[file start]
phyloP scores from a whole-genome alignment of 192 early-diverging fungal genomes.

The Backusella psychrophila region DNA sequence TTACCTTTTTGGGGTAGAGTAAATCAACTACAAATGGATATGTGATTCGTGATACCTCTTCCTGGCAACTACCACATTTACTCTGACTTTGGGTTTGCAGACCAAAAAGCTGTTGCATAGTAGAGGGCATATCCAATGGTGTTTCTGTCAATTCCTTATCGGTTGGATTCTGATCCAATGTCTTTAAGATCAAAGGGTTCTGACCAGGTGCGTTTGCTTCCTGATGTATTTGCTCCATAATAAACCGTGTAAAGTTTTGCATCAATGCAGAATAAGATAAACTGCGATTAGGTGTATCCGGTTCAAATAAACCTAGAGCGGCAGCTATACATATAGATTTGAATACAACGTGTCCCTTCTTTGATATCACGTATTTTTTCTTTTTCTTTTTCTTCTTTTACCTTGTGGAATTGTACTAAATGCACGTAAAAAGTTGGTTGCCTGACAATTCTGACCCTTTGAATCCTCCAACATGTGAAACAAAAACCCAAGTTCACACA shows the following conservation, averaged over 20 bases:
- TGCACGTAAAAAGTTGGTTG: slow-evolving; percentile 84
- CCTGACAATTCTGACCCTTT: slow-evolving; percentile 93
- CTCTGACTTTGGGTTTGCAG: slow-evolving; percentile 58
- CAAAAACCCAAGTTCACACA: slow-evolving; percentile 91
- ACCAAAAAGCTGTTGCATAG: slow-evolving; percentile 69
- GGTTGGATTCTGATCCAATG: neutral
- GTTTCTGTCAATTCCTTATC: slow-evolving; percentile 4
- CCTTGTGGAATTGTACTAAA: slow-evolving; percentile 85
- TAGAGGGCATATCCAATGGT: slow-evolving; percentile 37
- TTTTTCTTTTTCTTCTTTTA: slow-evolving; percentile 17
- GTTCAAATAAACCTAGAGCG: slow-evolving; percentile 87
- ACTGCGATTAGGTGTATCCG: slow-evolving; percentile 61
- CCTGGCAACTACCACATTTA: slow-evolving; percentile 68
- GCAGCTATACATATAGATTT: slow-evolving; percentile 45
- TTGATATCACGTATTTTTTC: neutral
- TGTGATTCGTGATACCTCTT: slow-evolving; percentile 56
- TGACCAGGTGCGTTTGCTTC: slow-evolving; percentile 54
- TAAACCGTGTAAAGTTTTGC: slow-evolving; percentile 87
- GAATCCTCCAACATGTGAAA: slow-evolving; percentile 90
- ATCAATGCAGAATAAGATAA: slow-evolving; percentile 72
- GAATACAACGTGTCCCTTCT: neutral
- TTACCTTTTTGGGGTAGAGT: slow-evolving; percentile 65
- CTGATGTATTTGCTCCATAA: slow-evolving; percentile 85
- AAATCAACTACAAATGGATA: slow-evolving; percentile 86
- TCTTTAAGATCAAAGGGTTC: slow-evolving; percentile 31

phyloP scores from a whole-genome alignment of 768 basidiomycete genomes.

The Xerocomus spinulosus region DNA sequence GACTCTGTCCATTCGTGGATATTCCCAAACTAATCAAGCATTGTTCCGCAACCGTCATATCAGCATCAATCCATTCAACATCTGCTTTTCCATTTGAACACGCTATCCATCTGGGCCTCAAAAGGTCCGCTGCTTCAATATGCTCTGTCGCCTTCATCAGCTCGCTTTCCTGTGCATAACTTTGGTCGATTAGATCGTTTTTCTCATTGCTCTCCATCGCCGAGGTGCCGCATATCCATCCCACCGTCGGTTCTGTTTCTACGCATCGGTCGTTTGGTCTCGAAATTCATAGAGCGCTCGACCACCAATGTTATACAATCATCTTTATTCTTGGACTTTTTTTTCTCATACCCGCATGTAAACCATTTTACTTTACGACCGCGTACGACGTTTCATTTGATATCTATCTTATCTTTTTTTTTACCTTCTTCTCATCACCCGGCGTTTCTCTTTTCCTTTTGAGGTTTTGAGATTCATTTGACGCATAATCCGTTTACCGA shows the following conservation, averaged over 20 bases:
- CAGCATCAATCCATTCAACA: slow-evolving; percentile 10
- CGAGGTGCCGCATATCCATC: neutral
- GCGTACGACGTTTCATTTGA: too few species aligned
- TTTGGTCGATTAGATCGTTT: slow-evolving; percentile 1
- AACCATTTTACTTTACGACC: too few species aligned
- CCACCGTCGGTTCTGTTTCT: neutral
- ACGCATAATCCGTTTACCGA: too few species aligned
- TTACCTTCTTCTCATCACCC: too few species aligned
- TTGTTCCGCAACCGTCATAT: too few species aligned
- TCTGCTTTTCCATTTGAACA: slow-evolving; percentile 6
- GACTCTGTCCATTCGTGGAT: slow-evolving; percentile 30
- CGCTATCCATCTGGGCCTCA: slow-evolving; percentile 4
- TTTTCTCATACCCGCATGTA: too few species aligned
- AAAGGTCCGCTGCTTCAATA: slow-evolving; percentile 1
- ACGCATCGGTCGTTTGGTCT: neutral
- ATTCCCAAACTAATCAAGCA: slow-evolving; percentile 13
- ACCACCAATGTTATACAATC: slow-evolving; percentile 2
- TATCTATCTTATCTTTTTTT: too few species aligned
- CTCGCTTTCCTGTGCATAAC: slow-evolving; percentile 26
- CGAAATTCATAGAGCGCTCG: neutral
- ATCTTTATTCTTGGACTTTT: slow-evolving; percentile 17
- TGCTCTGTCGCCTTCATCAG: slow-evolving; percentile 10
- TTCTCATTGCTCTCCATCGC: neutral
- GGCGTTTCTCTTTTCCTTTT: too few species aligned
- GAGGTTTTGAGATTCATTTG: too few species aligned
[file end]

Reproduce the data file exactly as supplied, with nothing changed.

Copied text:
phyloP scores from a whole-genome alignment of 192 early-diverging fungal genomes.

The Backusella psychrophila region DNA sequence TTACCTTTTTGGGGTAGAGTAAATCAACTACAAATGGATATGTGATTCGTGATACCTCTTCCTGGCAACTACCACATTTACTCTGACTTTGGGTTTGCAGACCAAAAAGCTGTTGCATAGTAGAGGGCATATCCAATGGTGTTTCTGTCAATTCCTTATCGGTTGGATTCTGATCCAATGTCTTTAAGATCAAAGGGTTCTGACCAGGTGCGTTTGCTTCCTGATGTATTTGCTCCATAATAAACCGTGTAAAGTTTTGCATCAATGCAGAATAAGATAAACTGCGATTAGGTGTATCCGGTTCAAATAAACCTAGAGCGGCAGCTATACATATAGATTTGAATACAACGTGTCCCTTCTTTGATATCACGTATTTTTTCTTTTTCTTTTTCTTCTTTTACCTTGTGGAATTGTACTAAATGCACGTAAAAAGTTGGTTGCCTGACAATTCTGACCCTTTGAATCCTCCAACATGTGAAACAAAAACCCAAGTTCACACA shows the following conservation, averaged over 20 bases:
- TGCACGTAAAAAGTTGGTTG: slow-evolving; percentile 84
- CCTGACAATTCTGACCCTTT: slow-evolving; percentile 93
- CTCTGACTTTGGGTTTGCAG: slow-evolving; percentile 58
- CAAAAACCCAAGTTCACACA: slow-evolving; percentile 91
- ACCAAAAAGCTGTTGCATAG: slow-evolving; percentile 69
- GGTTGGATTCTGATCCAATG: neutral
- GTTTCTGTCAATTCCTTATC: slow-evolving; percentile 4
- CCTTGTGGAATTGTACTAAA: slow-evolving; percentile 85
- TAGAGGGCATATCCAATGGT: slow-evolving; percentile 37
- TTTTTCTTTTTCTTCTTTTA: slow-evolving; percentile 17
- GTTCAAATAAACCTAGAGCG: slow-evolving; percentile 87
- ACTGCGATTAGGTGTATCCG: slow-evolving; percentile 61
- CCTGGCAACTACCACATTTA: slow-evolving; percentile 68
- GCAGCTATACATATAGATTT: slow-evolving; percentile 45
- TTGATATCACGTATTTTTTC: neutral
- TGTGATTCGTGATACCTCTT: slow-evolving; percentile 56
- TGACCAGGTGCGTTTGCTTC: slow-evolving; percentile 54
- TAAACCGTGTAAAGTTTTGC: slow-evolving; percentile 87
- GAATCCTCCAACATGTGAAA: slow-evolving; percentile 90
- ATCAATGCAGAATAAGATAA: slow-evolving; percentile 72
- GAATACAACGTGTCCCTTCT: neutral
- TTACCTTTTTGGGGTAGAGT: slow-evolving; percentile 65
- CTGATGTATTTGCTCCATAA: slow-evolving; percentile 85
- AAATCAACTACAAATGGATA: slow-evolving; percentile 86
- TCTTTAAGATCAAAGGGTTC: slow-evolving; percentile 31

phyloP scores from a whole-genome alignment of 768 basidiomycete genomes.

The Xerocomus spinulosus region DNA sequence GACTCTGTCCATTCGTGGATATTCCCAAACTAATCAAGCATTGTTCCGCAACCGTCATATCAGCATCAATCCATTCAACATCTGCTTTTCCATTTGAACACGCTATCCATCTGGGCCTCAAAAGGTCCGCTGCTTCAATATGCTCTGTCGCCTTCATCAGCTCGCTTTCCTGTGCATAACTTTGGTCGATTAGATCGTTTTTCTCATTGCTCTCCATCGCCGAGGTGCCGCATATCCATCCCACCGTCGGTTCTGTTTCTACGCATCGGTCGTTTGGTCTCGAAATTCATAGAGCGCTCGACCACCAATGTTATACAATCATCTTTATTCTTGGACTTTTTTTTCTCATACCCGCATGTAAACCATTTTACTTTACGACCGCGTACGACGTTTCATTTGATATCTATCTTATCTTTTTTTTTACCTTCTTCTCATCACCCGGCGTTTCTCTTTTCCTTTTGAGGTTTTGAGATTCATTTGACGCATAATCCGTTTACCGA shows the following conservation, averaged over 20 bases:
- CAGCATCAATCCATTCAACA: slow-evolving; percentile 10
- CGAGGTGCCGCATATCCATC: neutral
- GCGTACGACGTTTCATTTGA: too few species aligned
- TTTGGTCGATTAGATCGTTT: slow-evolving; percentile 1
- AACCATTTTACTTTACGACC: too few species aligned
- CCACCGTCGGTTCTGTTTCT: neutral
- ACGCATAATCCGTTTACCGA: too few species aligned
- TTACCTTCTTCTCATCACCC: too few species aligned
- TTGTTCCGCAACCGTCATAT: too few species aligned
- TCTGCTTTTCCATTTGAACA: slow-evolving; percentile 6
- GACTCTGTCCATTCGTGGAT: slow-evolving; percentile 30
- CGCTATCCATCTGGGCCTCA: slow-evolving; percentile 4
- TTTTCTCATACCCGCATGTA: too few species aligned
- AAAGGTCCGCTGCTTCAATA: slow-evolving; percentile 1
- ACGCATCGGTCGTTTGGTCT: neutral
- ATTCCCAAACTAATCAAGCA: slow-evolving; percentile 13
- ACCACCAATGTTATACAATC: slow-evolving; percentile 2
- TATCTATCTTATCTTTTTTT: too few species aligned
- CTCGCTTTCCTGTGCATAAC: slow-evolving; percentile 26
- CGAAATTCATAGAGCGCTCG: neutral
- ATCTTTATTCTTGGACTTTT: slow-evolving; percentile 17
- TGCTCTGTCGCCTTCATCAG: slow-evolving; percentile 10
- TTCTCATTGCTCTCCATCGC: neutral
- GGCGTTTCTCTTTTCCTTTT: too few species aligned
- GAGGTTTTGAGATTCATTTG: too few species aligned